It is almost a rule. Every time I confess that I am shy and that I have once suffered from social anxiety, people get puzzled faces on. I wonder if this amazement comes from the fact that today I expose myself in public quite often and that I have demonstrated liking doing so? Also, it is very satisfying to use the verb “to suffer” in the past, as today I am better able to manage the stress that comes from social exposure. However, for an extended period of my life – particularly from the beginning of adolescence right until 2016 – I have experienced paralyzing-shyness.

First let’s make something clear: shyness is quite a broad term to be used irresponsibly. It generalizes a vast array of behaviours one can have in a social environment. There is a long spectrum of shyness, and where you are on it depends on several factors such as day, place, and situation – it is contextual. People are not shy all the time, everywhere, or the same way.

It was for this particular ambiguity of the term that I never knew I was shy. For most of the time, I was very comfortable with people around. Nonetheless, this was a false sensation – a product of my “selective-shy” agenda: I took out of it all the events that made me socially uncomfortable and substituted them for the ones I felt good by being part of. For instance, if someone invited me to go down to Chapter’s ground floor and meet people, I would have too many good excuses not to go – always. Don’t get me wrong: preferring to stay home is definitively fine, the problem is when you do not make this choice consciously.

Before, I have always thought that it was a conscious choice of mine not to socialize and that it only reflected my introverted profile. What I did not realize is that I would much rather be down there meeting new people from all around the world and making friends rather than watching random YouTube videos in my room 8.8. This example was an easy one on which path to take. However, sometimes the choice between socializing or not is less clear. For instance, I used to book theatre plays, classical concerts, tickets for art exhibitions, and even random courses, so I did not have to participate in social events. By doing this, I had a rational backup for why I was not engaging with my peers. Not I knew that I was only fooling myself.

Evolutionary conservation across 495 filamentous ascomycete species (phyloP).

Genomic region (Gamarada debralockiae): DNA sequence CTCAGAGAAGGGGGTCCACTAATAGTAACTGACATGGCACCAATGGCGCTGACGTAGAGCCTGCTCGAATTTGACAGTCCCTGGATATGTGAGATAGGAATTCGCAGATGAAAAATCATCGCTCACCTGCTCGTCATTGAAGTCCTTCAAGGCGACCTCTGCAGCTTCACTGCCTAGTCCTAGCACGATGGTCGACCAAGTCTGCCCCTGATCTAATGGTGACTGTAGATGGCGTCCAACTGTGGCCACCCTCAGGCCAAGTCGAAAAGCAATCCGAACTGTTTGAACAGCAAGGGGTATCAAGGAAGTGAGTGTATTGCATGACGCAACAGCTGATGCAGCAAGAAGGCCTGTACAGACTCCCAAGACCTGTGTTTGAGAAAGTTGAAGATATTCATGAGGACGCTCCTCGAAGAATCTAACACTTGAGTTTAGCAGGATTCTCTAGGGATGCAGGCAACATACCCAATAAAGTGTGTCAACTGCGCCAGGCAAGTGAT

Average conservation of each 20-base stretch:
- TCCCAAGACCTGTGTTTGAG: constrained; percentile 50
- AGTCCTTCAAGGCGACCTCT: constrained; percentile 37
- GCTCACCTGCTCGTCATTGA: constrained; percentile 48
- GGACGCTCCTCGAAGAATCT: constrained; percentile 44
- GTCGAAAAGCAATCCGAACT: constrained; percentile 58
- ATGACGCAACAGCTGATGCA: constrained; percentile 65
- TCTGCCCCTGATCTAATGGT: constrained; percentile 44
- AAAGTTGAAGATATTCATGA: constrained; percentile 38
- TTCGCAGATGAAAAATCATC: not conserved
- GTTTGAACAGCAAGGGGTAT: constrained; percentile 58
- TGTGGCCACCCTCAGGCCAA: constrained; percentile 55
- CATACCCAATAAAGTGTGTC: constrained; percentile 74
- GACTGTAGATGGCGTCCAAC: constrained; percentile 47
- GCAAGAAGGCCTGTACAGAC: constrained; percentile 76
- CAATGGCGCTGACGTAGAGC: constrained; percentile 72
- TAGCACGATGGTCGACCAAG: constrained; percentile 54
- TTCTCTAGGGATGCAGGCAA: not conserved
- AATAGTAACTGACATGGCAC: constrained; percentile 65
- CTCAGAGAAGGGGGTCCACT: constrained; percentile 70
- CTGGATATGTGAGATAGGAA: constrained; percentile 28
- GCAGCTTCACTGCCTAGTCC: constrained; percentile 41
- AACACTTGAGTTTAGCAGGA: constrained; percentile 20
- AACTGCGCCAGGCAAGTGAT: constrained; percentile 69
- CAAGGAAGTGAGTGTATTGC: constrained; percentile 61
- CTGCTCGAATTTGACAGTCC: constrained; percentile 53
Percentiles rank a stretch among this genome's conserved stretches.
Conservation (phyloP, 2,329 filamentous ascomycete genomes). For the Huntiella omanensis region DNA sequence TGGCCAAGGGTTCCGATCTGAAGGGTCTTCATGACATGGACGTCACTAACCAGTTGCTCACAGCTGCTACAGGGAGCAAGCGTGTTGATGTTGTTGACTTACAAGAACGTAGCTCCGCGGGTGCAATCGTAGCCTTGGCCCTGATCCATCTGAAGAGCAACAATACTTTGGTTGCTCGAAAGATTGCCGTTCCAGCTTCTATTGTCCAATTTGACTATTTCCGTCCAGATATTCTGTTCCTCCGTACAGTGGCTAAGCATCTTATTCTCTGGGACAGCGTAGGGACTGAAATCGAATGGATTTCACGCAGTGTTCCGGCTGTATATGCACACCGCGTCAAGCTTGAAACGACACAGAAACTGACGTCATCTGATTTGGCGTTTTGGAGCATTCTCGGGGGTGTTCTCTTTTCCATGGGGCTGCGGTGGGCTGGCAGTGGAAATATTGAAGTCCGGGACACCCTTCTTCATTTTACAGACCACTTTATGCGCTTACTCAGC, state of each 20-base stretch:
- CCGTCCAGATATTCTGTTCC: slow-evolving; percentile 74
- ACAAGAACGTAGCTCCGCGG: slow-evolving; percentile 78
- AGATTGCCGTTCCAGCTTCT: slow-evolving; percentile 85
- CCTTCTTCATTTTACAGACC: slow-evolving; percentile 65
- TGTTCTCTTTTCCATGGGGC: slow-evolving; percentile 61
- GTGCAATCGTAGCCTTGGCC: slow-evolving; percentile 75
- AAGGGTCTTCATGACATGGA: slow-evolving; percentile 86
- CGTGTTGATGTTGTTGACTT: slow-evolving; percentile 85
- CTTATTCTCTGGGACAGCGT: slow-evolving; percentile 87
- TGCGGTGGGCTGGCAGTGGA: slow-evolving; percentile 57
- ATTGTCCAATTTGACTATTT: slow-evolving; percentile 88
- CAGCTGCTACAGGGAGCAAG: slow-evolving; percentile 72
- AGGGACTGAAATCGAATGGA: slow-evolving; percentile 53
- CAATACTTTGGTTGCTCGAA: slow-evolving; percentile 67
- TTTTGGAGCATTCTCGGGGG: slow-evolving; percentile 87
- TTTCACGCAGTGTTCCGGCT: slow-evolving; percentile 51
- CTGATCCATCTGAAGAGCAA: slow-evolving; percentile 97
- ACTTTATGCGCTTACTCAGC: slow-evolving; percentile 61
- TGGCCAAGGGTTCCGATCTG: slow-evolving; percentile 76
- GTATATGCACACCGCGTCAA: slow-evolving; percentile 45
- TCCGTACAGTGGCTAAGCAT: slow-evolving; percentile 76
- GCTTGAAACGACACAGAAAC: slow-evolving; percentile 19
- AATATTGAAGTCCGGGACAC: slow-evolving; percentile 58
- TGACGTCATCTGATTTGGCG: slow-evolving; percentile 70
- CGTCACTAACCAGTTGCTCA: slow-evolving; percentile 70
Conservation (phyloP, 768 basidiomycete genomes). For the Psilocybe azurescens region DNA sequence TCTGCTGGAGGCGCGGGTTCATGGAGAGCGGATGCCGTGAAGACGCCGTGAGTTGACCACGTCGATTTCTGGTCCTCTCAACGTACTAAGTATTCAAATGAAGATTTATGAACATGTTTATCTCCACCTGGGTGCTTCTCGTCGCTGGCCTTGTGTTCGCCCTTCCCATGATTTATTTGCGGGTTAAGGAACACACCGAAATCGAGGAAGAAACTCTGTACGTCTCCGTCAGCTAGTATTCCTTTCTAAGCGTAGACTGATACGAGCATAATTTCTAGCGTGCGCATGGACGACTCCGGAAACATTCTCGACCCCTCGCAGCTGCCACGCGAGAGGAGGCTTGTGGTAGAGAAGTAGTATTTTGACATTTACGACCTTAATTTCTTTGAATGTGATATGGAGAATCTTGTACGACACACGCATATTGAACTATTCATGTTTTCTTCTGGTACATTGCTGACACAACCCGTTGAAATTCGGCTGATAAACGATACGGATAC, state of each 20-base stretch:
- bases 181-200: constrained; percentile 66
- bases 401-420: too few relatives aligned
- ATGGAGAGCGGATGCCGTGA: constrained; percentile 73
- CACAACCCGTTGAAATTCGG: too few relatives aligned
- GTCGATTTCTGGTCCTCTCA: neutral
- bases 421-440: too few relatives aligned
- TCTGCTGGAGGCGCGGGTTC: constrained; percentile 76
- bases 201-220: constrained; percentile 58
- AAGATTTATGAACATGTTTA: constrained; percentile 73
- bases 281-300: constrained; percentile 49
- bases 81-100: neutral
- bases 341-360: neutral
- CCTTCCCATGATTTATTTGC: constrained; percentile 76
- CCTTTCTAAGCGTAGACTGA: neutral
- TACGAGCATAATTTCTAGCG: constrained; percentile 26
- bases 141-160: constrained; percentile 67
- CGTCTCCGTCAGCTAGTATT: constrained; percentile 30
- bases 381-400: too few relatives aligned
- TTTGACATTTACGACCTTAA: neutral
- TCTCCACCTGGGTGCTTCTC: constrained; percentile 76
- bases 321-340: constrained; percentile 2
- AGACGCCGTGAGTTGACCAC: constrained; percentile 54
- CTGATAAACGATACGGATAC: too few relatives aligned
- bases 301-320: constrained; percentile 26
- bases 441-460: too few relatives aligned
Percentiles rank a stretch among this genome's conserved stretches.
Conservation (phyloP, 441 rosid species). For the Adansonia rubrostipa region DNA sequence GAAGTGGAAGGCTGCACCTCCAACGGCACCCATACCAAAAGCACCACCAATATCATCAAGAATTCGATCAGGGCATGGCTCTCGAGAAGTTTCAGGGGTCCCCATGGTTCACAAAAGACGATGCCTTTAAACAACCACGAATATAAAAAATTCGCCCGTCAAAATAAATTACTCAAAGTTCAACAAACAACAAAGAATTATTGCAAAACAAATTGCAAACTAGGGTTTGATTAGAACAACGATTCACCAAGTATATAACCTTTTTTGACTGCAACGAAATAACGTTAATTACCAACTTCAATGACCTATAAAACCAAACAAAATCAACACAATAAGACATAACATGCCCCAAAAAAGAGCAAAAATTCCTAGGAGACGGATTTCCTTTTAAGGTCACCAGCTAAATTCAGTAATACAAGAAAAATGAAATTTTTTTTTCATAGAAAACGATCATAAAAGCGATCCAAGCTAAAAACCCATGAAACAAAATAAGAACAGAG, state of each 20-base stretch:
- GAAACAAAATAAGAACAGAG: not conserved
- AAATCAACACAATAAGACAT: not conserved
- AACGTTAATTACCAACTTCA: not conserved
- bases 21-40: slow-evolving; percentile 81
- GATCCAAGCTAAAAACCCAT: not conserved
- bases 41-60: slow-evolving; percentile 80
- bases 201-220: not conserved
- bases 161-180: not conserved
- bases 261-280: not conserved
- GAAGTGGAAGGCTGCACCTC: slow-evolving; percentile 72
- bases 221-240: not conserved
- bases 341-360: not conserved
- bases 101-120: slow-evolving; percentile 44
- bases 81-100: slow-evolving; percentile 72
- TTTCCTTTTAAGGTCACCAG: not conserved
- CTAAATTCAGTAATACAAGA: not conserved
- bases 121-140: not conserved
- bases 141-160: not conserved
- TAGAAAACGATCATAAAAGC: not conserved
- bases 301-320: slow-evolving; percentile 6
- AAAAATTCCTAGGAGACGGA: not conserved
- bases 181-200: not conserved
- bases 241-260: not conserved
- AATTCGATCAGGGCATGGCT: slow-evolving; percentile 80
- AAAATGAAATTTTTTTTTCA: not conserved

The continuous preference for the comfortable eventually made me sad. My first year at Uni passed by slowly as if I was enduring a long cold night. As it is usual for someone in this situation, I tried to find what was to blame for my grief. There were many imaginary villains: the weather, the language, the food, the Financial Accounting professor, and Hult itself. I wrote lists of why my experience was awful, filed formal complaints to the Dean and even reached a tipping point of withdrawing my enrolment. Fortunately, none of these materialized in action, as I am writing for you today – happily.

Although I could not have done any differently, I plead only myself guilty for that period of sadness. It happens that I did not know the true sources of my sorrow. Self-awareness is something we always think we have until we (in the future) see we didn’t. It is a challenging task, too. Most people I know don’t have a clue about who they are -myself included – and do not move a finger to discover. Internal meditation is painful, and it requires dealing with the truth. To look into our psyche is to discover many problems you did not know you had. However, it is the first step to solve them.

The journey to discover a bit more about who I am began in September 2015, when I flew to London to start my degree in business. Since then, I understood that paralysing-shyness was preventing me from living the life I wanted to live, both personally and professionally. Part of the solution came with maturity, but most of it came with awareness and action. It was crucial to have that “painful” moment because it allowed me to dig into my deepest values and understand a bit more about who I am. Please, do not take this essay as a guide for self-enlightenment, as I neither intended or could have done that. This was a piece of my story whose narrative is still in its Preface.


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